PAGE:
• Sweden edition
 
Centre Party touts power price regulation

Centre Party touts power price regulation

Published: 03 Feb 2011 09:23 GMT+01:00
Updated: 03 Feb 2011 09:23 GMT+01:00

Maud Olofsson, who is serves in the coalition Alliance government as enterprise and energy minister, came in for criticism last week after responding to complaints about high electricity prices by offering tips on how to save power.

Olofsson has now gone on the offensive, criticising the electricity market in an opinion article in the Dagens Nyheter (DN) daily on Thursday.

"Therefore the Centre Party and I want to regulate the electricity companies' pricing. The purpose is to guarantee a reasonable price also for customers who have not made an active choice," she said.

Customers with fluctuating price plans, so-called "tillsvidareavtal", which are the default plans offered by many firms for customers not selecting an alternative, are typically the most expensive deals.

Insulate your homes, install triple-glazed windows, replace incandescent bulbs and turn off the lights, was the advice offered by Olofsson last week to combat skyrocketing electricity bills.

The minister explained that insulating the attic would save 3,300 kronor ($513) per year for the average home owner, and added that she had made the investment back in the 1970s in the wake of the oil crisis.

Olofsson's tips and advice were not however welcomed by all parties.

“I think that very many people view this advice as a provocation,” Joacim Olsson of the Swedish Homeowners Association (Villaägarnas riksförbund) told the TT news agency.

Several days later, the Nordea bank released a survey which showed that every third Swede expressed concern over their upcoming electricity bill.

TT/The Local/pvs (news@thelocal.se)

Your comments about this article

09:35 February 3, 2011 by Great Scott
Only last week this idiot was telling everyone to turn off their lights. However she must have read The Local, seeing that the problem was skyrocketing electricity prices. But what will this conservative fool do, nothing. It's all too late, the power companies have got their prices to a high level for max profits. Putting control in place after the horse has bolted is crazy.
10:25 February 3, 2011 by big5
Don't blame the centre-right for this mess. The electricity market was deregulated by the Social Democrats in the late 1990s. At the time they promised consumers that it would lead to lower prices, but it was actually just about old-boy-network corruption.
11:24 February 3, 2011 by samwise
if the electricity prices are high, people say it'll destroy the poor because they can't afford it.

if the electricity prices are low, people say it'll destroy the planet because we end up consuming too much.

even we implement soviet style price control, how are the bureaucrats supposed to determine the prices?

Price control is an extremely old idea, it has been tried forever. The elites love it, we all know why.
12:42 February 3, 2011 by Kevin Walker
Well Maud Ollsson,explain This?

I have a modern 3 year old house,wth no loft,so no need for insulation and we have 3 glass windows and I am always switching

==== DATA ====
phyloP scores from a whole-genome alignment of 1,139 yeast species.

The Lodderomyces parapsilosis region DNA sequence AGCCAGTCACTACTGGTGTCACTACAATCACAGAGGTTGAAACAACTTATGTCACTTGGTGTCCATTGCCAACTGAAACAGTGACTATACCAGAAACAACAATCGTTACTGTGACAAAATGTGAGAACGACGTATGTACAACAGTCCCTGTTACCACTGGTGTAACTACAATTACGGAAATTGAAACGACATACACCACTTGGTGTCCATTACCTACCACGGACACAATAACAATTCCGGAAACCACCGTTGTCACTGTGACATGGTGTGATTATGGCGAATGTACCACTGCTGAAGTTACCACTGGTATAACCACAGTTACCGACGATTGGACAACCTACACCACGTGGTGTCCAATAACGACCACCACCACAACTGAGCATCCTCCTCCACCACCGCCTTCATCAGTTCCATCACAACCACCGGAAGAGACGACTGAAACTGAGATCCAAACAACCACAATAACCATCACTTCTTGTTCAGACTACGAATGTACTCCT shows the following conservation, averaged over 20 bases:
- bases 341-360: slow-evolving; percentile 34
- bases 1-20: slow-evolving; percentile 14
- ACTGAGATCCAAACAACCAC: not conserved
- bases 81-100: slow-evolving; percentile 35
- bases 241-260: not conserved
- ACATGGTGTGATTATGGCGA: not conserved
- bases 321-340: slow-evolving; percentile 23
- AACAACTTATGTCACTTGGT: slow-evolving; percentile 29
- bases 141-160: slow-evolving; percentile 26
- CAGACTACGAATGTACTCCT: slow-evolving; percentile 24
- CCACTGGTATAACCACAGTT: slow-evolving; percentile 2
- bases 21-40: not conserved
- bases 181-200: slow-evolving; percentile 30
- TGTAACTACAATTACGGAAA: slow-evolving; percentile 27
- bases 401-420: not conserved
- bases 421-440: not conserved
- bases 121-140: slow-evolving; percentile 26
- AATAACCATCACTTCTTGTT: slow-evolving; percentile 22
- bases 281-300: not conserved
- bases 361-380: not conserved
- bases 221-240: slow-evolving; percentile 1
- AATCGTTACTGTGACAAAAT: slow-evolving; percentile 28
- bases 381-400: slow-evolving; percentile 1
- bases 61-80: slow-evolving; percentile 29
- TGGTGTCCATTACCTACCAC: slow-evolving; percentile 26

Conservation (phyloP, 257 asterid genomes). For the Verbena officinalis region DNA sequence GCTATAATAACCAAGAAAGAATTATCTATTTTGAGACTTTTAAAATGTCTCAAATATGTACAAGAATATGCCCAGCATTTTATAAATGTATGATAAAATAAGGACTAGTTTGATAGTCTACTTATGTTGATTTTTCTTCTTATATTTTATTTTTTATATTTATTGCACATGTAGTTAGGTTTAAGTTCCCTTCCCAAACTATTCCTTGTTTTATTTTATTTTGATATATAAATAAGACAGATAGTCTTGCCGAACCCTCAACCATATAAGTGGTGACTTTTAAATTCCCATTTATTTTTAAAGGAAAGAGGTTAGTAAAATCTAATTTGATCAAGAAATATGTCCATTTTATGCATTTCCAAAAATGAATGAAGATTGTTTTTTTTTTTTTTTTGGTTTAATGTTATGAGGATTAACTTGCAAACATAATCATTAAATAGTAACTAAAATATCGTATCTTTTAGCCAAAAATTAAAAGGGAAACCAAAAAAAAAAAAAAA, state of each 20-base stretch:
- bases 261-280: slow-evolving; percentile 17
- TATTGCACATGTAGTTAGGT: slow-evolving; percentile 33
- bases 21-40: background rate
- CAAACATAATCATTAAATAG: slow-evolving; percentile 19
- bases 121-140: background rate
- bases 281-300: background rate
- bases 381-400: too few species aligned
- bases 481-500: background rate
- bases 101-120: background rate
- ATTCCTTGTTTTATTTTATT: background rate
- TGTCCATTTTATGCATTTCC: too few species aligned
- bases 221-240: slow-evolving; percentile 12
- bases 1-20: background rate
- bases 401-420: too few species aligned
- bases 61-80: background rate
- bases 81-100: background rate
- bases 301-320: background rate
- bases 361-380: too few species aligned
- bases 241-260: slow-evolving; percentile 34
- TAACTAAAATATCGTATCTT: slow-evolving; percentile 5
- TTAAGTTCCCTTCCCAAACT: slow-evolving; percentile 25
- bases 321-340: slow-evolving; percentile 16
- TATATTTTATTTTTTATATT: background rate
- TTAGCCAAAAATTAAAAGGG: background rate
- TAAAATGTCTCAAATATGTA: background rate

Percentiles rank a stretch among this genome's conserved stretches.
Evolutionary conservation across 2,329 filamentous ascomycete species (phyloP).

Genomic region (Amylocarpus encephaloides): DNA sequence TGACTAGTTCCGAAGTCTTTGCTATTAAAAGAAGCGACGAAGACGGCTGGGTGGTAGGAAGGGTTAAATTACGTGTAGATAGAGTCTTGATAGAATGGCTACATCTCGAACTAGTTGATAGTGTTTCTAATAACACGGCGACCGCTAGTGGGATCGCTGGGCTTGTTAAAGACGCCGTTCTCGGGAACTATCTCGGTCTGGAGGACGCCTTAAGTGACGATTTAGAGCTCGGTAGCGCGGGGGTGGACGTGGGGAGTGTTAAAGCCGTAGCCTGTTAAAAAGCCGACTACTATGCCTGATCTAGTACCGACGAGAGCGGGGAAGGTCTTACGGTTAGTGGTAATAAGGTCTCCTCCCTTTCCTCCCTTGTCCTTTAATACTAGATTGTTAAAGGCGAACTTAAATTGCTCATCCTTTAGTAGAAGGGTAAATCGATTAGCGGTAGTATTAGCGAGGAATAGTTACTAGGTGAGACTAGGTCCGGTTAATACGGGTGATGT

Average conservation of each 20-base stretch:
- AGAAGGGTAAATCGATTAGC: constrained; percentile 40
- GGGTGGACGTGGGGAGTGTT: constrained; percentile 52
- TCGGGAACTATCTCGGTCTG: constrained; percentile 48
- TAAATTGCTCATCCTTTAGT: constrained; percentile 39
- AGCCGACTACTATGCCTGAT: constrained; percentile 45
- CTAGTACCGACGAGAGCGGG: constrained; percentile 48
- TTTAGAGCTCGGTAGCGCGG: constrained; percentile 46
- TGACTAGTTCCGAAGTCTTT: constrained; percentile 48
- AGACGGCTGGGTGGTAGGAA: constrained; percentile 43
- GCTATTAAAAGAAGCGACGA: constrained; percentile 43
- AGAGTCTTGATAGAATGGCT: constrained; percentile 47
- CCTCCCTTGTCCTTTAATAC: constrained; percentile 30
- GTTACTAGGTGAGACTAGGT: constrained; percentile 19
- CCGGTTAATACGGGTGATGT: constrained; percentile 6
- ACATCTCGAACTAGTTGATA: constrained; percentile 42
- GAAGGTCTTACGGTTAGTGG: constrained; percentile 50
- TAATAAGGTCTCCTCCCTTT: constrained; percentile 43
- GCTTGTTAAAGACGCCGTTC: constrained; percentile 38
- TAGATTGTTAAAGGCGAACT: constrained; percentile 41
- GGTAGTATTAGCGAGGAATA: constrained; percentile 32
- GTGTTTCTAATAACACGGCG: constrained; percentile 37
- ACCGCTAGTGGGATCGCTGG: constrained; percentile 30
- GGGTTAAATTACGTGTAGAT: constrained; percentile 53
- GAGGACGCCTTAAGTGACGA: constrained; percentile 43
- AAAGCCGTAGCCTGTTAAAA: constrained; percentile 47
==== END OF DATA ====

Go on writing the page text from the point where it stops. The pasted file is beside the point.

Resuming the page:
off lights as if I have some kind of obssesive compulsive behaviour.

And I am getting bills of 7000kr for one month thats 4 weeks.It must be the most rip- off immorally wrong sky high prices in europe.We need to probably go on the streets and protest over this.Thats probably the only way to get the government to listen.Why should we have to pay a double mortgage,this money we should be saving towards a holiday.Shame on you Sweden.
21:17 February 3, 2011 by miss79
Maud -ja livet livet, ja livet livet..shake ur booty boobs lady..lol
Today's headlines
Politics
Löfven in U-turn over restaurant tax sales hike
Social Democrat leader Stefan Löfven. Photo: TT

Löfven in U-turn over restaurant tax sales hike

Incoming Prime Minister Stefan Löfven won't be increasing taxes in restaurants as promised, despite his strong criticism of the former government's tax cuts in 2012. READ  

Sport
Malmö beat Olympiacos in Champions clash
Rosenberg celebrates his second goal. Photo: TT

Malmö beat Olympiacos in Champions clash

Malmö became the first Swedish side to win a Champions League match in 14 years after beating Olympiacos 2-0 on Wednesday night. READ  

Education
Three Swedish unis in world's top 100
One of the buildings at the Karolinska Institute. Photo: TT

Three Swedish unis in world's top 100

Three Swedish universities were ranked among the top 100 in the world in the new Times Higher Education ranking, with another two featured in the top 200. READ  

What's next on Sweden's political stage?
Social Democrat leader Stefan Löfven. Photo: TT

What's next on Sweden's political stage?

Upcoming Prime Minister Stefan Löfven announced his new Red-Green coalition government on Friday, but what happens next? Here are all the important dates you need to know. READ  

Politics
Nuclear freeze agreed by new government
A nuclear power station in Forsmark, Sweden. Photo: TT

Nuclear freeze agreed by new government

Sweden's Social Democrats and Greens Party have announced a coalition agreement to halt nuclear energy development. READ  

International